U.K. Prime Minister David Cameron is set to roll out a slew of new powers designed to counter radicalization, aiming to end, what he called the country’s "passively tolerant society." Cameron will tell the National Security Council (NSC) about a counter-extremism bill on Wednesday and formally unveil it in the Queen's speech later this month, according to the BBC. 

The bill will include tighter rules on immigration, and new powers to close down establishments used by suspected extremists and "extremism disruption orders."

Charities and NGOs will also be subjected to greater scrutiny in order to stop funds from getting diverted toward extremist organizations, and the country’s broadcast regulator will be empowered to act against media promoting extremist content.

The measures are set to target religious extremists, those who incite hatred on racial or gender-based grounds, as well as those who engage in activities found to be in support of “overthrowing democracy,” according to the Guardian.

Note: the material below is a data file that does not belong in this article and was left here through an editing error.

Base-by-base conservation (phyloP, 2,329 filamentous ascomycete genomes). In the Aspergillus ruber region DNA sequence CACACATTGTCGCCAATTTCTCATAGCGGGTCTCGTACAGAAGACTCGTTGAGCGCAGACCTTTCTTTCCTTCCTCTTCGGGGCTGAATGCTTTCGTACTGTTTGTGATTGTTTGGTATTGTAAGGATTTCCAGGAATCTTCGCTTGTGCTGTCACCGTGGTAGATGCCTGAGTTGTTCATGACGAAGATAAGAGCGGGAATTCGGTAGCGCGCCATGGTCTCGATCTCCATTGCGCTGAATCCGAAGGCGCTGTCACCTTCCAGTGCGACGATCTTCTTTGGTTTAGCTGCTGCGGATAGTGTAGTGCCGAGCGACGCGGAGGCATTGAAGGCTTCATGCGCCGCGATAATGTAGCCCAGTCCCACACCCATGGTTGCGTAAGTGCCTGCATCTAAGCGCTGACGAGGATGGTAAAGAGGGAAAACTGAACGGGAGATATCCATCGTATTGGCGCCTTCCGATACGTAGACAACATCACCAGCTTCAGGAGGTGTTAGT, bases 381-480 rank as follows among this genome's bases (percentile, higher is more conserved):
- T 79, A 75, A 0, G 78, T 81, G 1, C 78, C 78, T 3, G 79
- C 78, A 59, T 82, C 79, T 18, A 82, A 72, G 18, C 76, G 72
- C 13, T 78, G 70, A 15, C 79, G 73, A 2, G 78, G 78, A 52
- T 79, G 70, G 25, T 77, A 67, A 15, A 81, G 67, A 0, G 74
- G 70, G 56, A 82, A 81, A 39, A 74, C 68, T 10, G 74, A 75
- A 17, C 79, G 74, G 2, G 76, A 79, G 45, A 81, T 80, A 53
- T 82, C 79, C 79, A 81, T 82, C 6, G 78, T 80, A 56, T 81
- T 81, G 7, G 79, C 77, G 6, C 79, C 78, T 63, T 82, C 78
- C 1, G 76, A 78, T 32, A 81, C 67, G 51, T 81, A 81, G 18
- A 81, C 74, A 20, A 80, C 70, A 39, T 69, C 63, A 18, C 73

"Whether they are violent in their means or not, we must make it impossible for the extremists to succeed," Cameron will tell the NSC, according to Reuters.

The details of the proposed plan were first laid out by Home Secretary Theresa May before the general election, which saw Cameron’s Conservative Party achieve a solid victory.

The measures were designed to counter groups that spread extremist or hate-based ideology in public, but do not engage in violence or other terrorist activities.

“For too long, we have been a passively tolerant society, saying to our citizens: as long as you obey the law, we will leave you alone. It’s often meant we have stood neutral between different values. And that’s helped foster a narrative of extremism and grievance,” Cameron will tell the NSC, according to the Guardian.

“This government will conclusively turn the page on this failed approach. As the party of one nation, we will govern as one nation and bring our country together. That means actively promoting certain values. 

“Freedom of speech. Freedom of worship. Democracy. The rule of law. Equal rights regardless of race, gender or sexuality. We must say to our citizens: this is what defines us as a society,” the prime minister will reportedly tell the council.